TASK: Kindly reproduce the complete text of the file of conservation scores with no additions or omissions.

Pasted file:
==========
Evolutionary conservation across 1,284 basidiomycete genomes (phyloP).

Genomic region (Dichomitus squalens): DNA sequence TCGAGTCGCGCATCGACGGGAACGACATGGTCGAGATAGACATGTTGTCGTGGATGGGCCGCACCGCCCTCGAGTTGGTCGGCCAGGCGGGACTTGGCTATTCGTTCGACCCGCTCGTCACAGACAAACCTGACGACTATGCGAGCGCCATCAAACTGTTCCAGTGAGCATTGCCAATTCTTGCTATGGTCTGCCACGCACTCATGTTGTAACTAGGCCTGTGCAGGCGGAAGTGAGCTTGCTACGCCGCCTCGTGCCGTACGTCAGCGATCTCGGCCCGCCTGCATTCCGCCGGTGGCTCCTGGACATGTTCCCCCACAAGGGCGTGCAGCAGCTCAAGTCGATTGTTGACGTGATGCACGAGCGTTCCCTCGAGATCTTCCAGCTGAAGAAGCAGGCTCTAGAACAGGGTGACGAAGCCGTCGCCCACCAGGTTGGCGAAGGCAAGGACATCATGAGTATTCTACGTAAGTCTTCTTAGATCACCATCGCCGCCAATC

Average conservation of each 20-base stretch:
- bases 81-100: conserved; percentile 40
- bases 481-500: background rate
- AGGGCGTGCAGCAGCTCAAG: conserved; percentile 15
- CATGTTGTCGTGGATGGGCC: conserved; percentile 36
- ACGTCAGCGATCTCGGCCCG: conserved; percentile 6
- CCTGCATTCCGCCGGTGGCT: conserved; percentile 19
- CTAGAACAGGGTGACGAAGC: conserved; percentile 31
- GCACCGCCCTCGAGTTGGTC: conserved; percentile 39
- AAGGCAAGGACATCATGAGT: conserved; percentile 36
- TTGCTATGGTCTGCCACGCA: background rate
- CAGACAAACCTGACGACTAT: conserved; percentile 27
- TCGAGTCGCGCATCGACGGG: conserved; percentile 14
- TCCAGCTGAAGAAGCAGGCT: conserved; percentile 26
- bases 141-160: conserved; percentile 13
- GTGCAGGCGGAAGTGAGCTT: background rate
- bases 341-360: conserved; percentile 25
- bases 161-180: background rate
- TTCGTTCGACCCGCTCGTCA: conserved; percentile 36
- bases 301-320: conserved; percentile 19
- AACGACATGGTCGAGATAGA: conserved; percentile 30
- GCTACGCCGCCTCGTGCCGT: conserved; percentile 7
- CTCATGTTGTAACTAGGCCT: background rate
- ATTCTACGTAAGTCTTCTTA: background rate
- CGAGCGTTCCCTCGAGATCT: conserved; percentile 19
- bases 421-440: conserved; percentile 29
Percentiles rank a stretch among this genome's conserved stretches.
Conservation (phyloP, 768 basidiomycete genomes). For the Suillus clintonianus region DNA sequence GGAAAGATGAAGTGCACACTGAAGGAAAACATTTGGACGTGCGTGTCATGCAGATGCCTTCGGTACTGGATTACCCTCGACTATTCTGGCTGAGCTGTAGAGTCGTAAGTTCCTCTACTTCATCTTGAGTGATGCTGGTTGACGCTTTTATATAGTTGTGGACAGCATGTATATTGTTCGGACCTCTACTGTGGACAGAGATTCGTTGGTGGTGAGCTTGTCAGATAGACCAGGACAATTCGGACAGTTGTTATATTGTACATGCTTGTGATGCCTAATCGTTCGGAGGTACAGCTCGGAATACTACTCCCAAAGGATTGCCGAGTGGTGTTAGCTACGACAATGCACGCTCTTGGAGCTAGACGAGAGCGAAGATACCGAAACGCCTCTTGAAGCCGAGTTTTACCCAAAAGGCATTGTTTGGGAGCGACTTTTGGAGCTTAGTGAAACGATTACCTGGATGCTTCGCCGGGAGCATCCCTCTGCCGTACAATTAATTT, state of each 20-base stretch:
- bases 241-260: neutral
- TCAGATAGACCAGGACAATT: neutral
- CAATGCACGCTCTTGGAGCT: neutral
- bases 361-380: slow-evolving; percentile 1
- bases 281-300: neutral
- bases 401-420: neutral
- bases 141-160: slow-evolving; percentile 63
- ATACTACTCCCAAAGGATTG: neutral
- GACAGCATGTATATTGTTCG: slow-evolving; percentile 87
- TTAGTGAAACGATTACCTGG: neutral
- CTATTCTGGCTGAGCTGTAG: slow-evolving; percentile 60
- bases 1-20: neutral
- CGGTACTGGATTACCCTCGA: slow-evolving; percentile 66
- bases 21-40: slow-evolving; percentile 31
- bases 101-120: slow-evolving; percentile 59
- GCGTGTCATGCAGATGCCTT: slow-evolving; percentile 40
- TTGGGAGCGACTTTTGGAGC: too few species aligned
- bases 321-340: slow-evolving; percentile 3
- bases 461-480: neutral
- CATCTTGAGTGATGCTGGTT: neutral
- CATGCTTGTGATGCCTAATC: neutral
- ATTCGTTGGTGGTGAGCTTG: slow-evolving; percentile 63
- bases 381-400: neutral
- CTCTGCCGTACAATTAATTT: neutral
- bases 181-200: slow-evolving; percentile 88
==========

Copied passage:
Evolutionary conservation across 1,284 basidiomycete genomes (phyloP).

Genomic region (Dichomitus squalens): DNA sequence TCGAGTCGCGCATCGACGGGAACGACATGGTCGAGATAGACATGTTGTCGTGGATGGGCCGCACCGCCCTCGAGTTGGTCGGCCAGGCGGGACTTGGCTATTCGTTCGACCCGCTCGTCACAGACAAACCTGACGACTATGCGAGCGCCATCAAACTGTTCCAGTGAGCATTGCCAATTCTTGCTATGGTCTGCCACGCACTCATGTTGTAACTAGGCCTGTGCAGGCGGAAGTGAGCTTGCTACGCCGCCTCGTGCCGTACGTCAGCGATCTCGGCCCGCCTGCATTCCGCCGGTGGCTCCTGGACATGTTCCCCCACAAGGGCGTGCAGCAGCTCAAGTCGATTGTTGACGTGATGCACGAGCGTTCCCTCGAGATCTTCCAGCTGAAGAAGCAGGCTCTAGAACAGGGTGACGAAGCCGTCGCCCACCAGGTTGGCGAAGGCAAGGACATCATGAGTATTCTACGTAAGTCTTCTTAGATCACCATCGCCGCCAATC

Average conservation of each 20-base stretch:
- bases 81-100: conserved; percentile 40
- bases 481-500: background rate
- AGGGCGTGCAGCAGCTCAAG: conserved; percentile 15
- CATGTTGTCGTGGATGGGCC: conserved; percentile 36
- ACGTCAGCGATCTCGGCCCG: conserved; percentile 6
- CCTGCATTCCGCCGGTGGCT: conserved; percentile 19
- CTAGAACAGGGTGACGAAGC: conserved; percentile 31
- GCACCGCCCTCGAGTTGGTC: conserved; percentile 39
- AAGGCAAGGACATCATGAGT: conserved; percentile 36
- TTGCTATGGTCTGCCACGCA: background rate
- CAGACAAACCTGACGACTAT: conserved; percentile 27
- TCGAGTCGCGCATCGACGGG: conserved; percentile 14
- TCCAGCTGAAGAAGCAGGCT: conserved; percentile 26
- bases 141-160: conserved; percentile 13
- GTGCAGGCGGAAGTGAGCTT: background rate
- bases 341-360: conserved; percentile 25
- bases 161-180: background rate
- TTCGTTCGACCCGCTCGTCA: conserved; percentile 36
- bases 301-320: conserved; percentile 19
- AACGACATGGTCGAGATAGA: conserved; percentile 30
- GCTACGCCGCCTCGTGCCGT: conserved; percentile 7
- CTCATGTTGTAACTAGGCCT: background rate
- ATTCTACGTAAGTCTTCTTA: background rate
- CGAGCGTTCCCTCGAGATCT: conserved; percentile 19
- bases 421-440: conserved; percentile 29
Percentiles rank a stretch among this genome's conserved stretches.
Conservation (phyloP, 768 basidiomycete genomes). For the Suillus clintonianus region DNA sequence GGAAAGATGAAGTGCACACTGAAGGAAAACATTTGGACGTGCGTGTCATGCAGATGCCTTCGGTACTGGATTACCCTCGACTATTCTGGCTGAGCTGTAGAGTCGTAAGTTCCTCTACTTCATCTTGAGTGATGCTGGTTGACGCTTTTATATAGTTGTGGACAGCATGTATATTGTTCGGACCTCTACTGTGGACAGAGATTCGTTGGTGGTGAGCTTGTCAGATAGACCAGGACAATTCGGACAGTTGTTATATTGTACATGCTTGTGATGCCTAATCGTTCGGAGGTACAGCTCGGAATACTACTCCCAAAGGATTGCCGAGTGGTGTTAGCTACGACAATGCACGCTCTTGGAGCTAGACGAGAGCGAAGATACCGAAACGCCTCTTGAAGCCGAGTTTTACCCAAAAGGCATTGTTTGGGAGCGACTTTTGGAGCTTAGTGAAACGATTACCTGGATGCTTCGCCGGGAGCATCCCTCTGCCGTACAATTAATTT, state of each 20-base stretch:
- bases 241-260: neutral
- TCAGATAGACCAGGACAATT: neutral
- CAATGCACGCTCTTGGAGCT: neutral
- bases 361-380: slow-evolving; percentile 1
- bases 281-300: neutral
- bases 401-420: neutral
- bases 141-160: slow-evolving; percentile 63
- ATACTACTCCCAAAGGATTG: neutral
- GACAGCATGTATATTGTTCG: slow-evolving; percentile 87
- TTAGTGAAACGATTACCTGG: neutral
- CTATTCTGGCTGAGCTGTAG: slow-evolving; percentile 60
- bases 1-20: neutral
- CGGTACTGGATTACCCTCGA: slow-evolving; percentile 66
- bases 21-40: slow-evolving; percentile 31
- bases 101-120: slow-evolving; percentile 59
- GCGTGTCATGCAGATGCCTT: slow-evolving; percentile 40
- TTGGGAGCGACTTTTGGAGC: too few species aligned
- bases 321-340: slow-evolving; percentile 3
- bases 461-480: neutral
- CATCTTGAGTGATGCTGGTT: neutral
- CATGCTTGTGATGCCTAATC: neutral
- ATTCGTTGGTGGTGAGCTTG: slow-evolving; percentile 63
- bases 381-400: neutral
- CTCTGCCGTACAATTAATTT: neutral
- bases 181-200: slow-evolving; percentile 88